The senses are the “road to God”, who speaks to us through beauty, said Bill Donaghy, who holds a master's in systematic theology, at the recent Theology of the Body Congress held in Philadelphia.
God “is trying to break into our minds and hearts through beauty,” said Donaghy who, using the image of a leaf open to sunlight, said, “we need to be as receptive to God’s beauty as this leaf.”
Donaghy was addressing an audience on the role of beauty in the new evangelization at a conference about the more than 100 catecheses delivered by St. John Paul II on “Theology of the Body” early in his pontificate.
Part of John Paul II's thought is his sacramental vision of creation, through which we can see God, Donaghy explained. The senses “are a road to God,” he said, imploring the audience, “don’t shrink from the gift of the senses.”
Quoting Fr. Robert Barron, Donaghy called beauty the “arrowhead of the new evangelization” because, although it is not an end in itself, it catches the heart and points it towards the true and the good, adding that it is “the point with which the evangelist pierces the minds and hearts of those he evangelizes.”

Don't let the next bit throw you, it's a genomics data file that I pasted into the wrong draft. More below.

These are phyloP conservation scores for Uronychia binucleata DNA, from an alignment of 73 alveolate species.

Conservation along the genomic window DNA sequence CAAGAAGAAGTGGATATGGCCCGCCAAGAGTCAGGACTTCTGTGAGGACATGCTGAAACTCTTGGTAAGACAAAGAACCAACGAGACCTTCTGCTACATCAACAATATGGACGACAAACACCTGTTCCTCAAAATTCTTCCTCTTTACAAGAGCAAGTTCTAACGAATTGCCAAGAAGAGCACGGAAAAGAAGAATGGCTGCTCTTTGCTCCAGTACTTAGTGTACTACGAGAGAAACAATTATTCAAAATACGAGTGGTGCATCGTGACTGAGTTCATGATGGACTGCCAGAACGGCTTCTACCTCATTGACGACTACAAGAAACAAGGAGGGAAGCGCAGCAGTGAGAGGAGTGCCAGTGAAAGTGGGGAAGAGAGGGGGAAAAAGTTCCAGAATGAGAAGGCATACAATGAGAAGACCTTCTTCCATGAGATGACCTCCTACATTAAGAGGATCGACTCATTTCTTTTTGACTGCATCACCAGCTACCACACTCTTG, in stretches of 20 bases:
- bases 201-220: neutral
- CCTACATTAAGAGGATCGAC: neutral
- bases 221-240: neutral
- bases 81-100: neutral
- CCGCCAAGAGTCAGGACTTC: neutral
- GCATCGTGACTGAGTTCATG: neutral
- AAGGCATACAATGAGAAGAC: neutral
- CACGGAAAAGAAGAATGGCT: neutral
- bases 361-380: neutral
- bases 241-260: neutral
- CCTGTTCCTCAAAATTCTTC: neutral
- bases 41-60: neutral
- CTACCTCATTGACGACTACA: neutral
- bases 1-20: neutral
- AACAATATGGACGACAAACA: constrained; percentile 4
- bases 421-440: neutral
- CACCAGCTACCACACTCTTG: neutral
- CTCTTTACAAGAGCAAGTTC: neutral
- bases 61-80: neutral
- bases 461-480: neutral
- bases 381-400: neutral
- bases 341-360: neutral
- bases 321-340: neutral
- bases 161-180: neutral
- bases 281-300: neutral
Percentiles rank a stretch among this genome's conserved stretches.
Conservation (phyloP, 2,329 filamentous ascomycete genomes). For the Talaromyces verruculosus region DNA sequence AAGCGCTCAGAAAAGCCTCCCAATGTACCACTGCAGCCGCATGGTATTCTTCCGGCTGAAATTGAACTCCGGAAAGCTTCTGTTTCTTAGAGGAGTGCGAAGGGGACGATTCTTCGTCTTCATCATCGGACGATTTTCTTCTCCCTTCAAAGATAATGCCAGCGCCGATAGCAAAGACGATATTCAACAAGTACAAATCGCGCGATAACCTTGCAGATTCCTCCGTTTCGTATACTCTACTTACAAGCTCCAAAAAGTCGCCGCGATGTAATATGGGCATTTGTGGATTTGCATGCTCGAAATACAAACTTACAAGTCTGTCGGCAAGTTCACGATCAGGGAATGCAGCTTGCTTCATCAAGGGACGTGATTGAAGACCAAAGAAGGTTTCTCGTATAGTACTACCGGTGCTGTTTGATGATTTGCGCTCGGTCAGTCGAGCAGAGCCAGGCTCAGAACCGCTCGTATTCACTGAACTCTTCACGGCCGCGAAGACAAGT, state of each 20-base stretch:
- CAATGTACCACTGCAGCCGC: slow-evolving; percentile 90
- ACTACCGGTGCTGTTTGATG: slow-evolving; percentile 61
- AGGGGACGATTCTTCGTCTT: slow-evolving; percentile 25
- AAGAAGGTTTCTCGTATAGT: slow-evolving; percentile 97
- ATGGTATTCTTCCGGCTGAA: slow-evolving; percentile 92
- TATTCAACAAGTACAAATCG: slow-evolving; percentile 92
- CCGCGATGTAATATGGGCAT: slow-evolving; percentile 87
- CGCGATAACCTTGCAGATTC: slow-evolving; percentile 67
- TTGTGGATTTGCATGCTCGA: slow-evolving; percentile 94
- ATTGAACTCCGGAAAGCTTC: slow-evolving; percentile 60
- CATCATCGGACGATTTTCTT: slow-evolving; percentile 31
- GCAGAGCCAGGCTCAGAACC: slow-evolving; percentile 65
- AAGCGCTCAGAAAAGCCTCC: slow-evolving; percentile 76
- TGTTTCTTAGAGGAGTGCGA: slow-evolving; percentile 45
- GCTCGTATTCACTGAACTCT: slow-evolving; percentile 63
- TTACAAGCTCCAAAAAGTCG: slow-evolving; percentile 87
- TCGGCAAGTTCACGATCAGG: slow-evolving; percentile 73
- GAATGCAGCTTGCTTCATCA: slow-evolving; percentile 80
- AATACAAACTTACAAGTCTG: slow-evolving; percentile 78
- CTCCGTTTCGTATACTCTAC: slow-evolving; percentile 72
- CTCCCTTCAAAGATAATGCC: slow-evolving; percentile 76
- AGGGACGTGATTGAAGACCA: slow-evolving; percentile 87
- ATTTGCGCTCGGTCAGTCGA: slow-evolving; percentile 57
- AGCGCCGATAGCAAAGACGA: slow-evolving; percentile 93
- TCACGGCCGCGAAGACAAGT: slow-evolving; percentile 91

When asked what Catholics should do to bring beauty into everyday life, Donaghy called for “'lectio divina' in the visual realm.”
“It means that you get good books. That your coffee table books are rich sacred art. That you give yourself opportunities to wander in the woods, that you read the book of creation more deliberately and you spend time before the 2,000 years of history of sacred art.”
“I think that our homes, our schools, our offices, should be places of beauty, too. There should be beautiful things all around us.”
All good works of art can lead us to God, Donaghy explained. “Create a treasure chest of sacred art, of photographs, of poems, of movie clips and songs,” he told the audience. “God is speaking to us through all of it.”
However, he warned that beauty can be abused. We must “reverence” it and not try to grasp it and bottle it for our own selfish desires.
“Don’t try to bottle beauty. Don’t try to capture it. If you do, it stagnates,” he warned. He contrasted Mary and Eve, noting how Mary was open and receptive to God’s grace, but Eve tried to grasp God’s nature for her own selfish desires.
As Mary was, so must we be, he urged.
“Beauty can be a terrible thing. God and the devil are fighting, and the battlefield is the human heart,” he admitted.
But if we are open and receptive to God, we can see beauty as we were meant to see it, he added.
“We listen, we’re attuned to the transcendent, to God, and beauty leads us to God. Keep your head and your heart open to God, and beauty will lead you to God.”